The dirt road wound up to a grassy plateau high above the Tigris River. Here lay the ruins of Nimrud, which had reached its apex under King Ashurnasirpal II around 860 B.C. Sometimes compared to the Valley of the Kings in Egypt for archaeological riches, the walled capital was an urban center with a complex irrigation system, a massive royal palace and a sprawling temple complex. Both were decorated with winged-bull guardians at the gates and magnificent friezes—bearded archers, charioteers, angels—on the alabaster and limestone walls. Cuneiform inscriptions described a luxurious enclave filled with Edenic splendors. “The canal cascades from above into the [palace] gardens,” declared the Banquet Stele, a sandstone block containing a 154-line inscription and a portrait of the king. “Fragrance pervades the walkways. Streams of water [numerous] as the stars of heaven flow into the pleasure garden.”
The British archaeologist Austen Henry Layard conducted the first large-scale excavations of the site in the mid-19th century. A hundred years later, Max Mallowan and a team from the British School of Archaeology in Iraq conducted additional excavations, often joined by Mallowan’s wife, the crime novelist Agatha Christie. Then, in 1988, Muzahim Mahmoud Hussein and his team began digging in the same area that Mallowan had excavated—the domestic wing of the Northwest Palace—and revealed the full glory of Nimrud to the world. Here lay the stone sarcophagi of Assyrian queens, including the wife of Ashurnasirpal II. Hussein, the first to locate and excavate the Queens’ Tombs, found they contained a remarkable array of gold, jewels and other objects weighing more than 100 pounds. “It was my greatest discovery,” he told me with pride.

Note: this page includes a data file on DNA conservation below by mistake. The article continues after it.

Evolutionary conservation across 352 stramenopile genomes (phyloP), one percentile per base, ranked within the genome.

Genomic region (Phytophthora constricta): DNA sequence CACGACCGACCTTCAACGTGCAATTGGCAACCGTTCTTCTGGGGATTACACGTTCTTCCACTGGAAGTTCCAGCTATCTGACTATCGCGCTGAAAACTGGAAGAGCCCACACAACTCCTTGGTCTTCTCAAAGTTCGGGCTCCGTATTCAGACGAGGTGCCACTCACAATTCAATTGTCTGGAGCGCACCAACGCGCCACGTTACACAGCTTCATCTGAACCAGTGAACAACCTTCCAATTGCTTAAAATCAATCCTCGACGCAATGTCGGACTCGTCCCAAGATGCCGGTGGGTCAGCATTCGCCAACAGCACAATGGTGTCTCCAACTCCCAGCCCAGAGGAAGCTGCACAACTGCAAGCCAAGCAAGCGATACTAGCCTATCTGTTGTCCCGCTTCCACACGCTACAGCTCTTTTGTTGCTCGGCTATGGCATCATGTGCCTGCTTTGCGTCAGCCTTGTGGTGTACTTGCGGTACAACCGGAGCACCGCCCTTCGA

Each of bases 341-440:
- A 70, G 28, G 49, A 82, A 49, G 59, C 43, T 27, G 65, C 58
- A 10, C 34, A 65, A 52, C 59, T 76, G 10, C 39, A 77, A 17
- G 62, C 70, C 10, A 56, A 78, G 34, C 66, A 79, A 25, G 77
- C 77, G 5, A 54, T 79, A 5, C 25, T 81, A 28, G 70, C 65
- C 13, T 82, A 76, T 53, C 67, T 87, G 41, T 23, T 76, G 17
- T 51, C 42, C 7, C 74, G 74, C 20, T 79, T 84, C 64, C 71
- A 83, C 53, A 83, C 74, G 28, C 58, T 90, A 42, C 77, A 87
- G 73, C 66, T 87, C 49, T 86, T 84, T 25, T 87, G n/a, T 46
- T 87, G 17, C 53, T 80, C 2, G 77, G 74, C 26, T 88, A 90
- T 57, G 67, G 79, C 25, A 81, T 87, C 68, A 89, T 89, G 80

Saddam Hussein summoned Muzahim to his palace in Baghdad to thank him. Today the riches are stored in the Baghdad Central Bank, and have been publicly displayed only twice—in the late 1980s and again briefly during the chaos that followed the 2003 U.S. invasion, to reassure the public that they had not been stolen.